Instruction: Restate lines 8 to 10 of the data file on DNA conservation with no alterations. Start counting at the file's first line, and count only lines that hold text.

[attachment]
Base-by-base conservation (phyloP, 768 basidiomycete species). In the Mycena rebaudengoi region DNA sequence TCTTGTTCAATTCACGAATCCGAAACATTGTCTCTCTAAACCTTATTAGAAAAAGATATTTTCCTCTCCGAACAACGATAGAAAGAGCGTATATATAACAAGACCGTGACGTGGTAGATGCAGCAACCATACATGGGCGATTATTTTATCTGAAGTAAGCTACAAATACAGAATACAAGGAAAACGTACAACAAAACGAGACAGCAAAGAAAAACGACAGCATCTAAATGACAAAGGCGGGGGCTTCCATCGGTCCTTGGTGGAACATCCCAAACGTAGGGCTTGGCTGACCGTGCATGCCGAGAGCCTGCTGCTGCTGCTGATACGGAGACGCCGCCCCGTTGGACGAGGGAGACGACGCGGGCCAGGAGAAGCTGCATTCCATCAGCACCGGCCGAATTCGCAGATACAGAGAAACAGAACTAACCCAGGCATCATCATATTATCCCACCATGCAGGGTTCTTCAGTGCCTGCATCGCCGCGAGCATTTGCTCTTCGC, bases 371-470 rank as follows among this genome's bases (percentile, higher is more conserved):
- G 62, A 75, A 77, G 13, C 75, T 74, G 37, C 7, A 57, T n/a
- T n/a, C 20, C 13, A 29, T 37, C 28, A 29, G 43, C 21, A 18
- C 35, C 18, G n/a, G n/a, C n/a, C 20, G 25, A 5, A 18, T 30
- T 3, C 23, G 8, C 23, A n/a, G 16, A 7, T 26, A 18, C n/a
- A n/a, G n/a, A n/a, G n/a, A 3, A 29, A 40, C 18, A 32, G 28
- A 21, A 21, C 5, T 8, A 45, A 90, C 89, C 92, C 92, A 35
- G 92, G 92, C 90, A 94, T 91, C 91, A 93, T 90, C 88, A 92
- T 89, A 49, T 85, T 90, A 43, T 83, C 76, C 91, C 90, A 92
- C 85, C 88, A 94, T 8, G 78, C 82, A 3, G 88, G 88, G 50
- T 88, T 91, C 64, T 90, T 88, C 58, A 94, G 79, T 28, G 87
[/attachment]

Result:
- G 92, G 92, C 90, A 94, T 91, C 91, A 93, T 90, C 88, A 92
- T 89, A 49, T 85, T 90, A 43, T 83, C 76, C 91, C 90, A 92
- C 85, C 88, A 94, T 8, G 78, C 82, A 3, G 88, G 88, G 50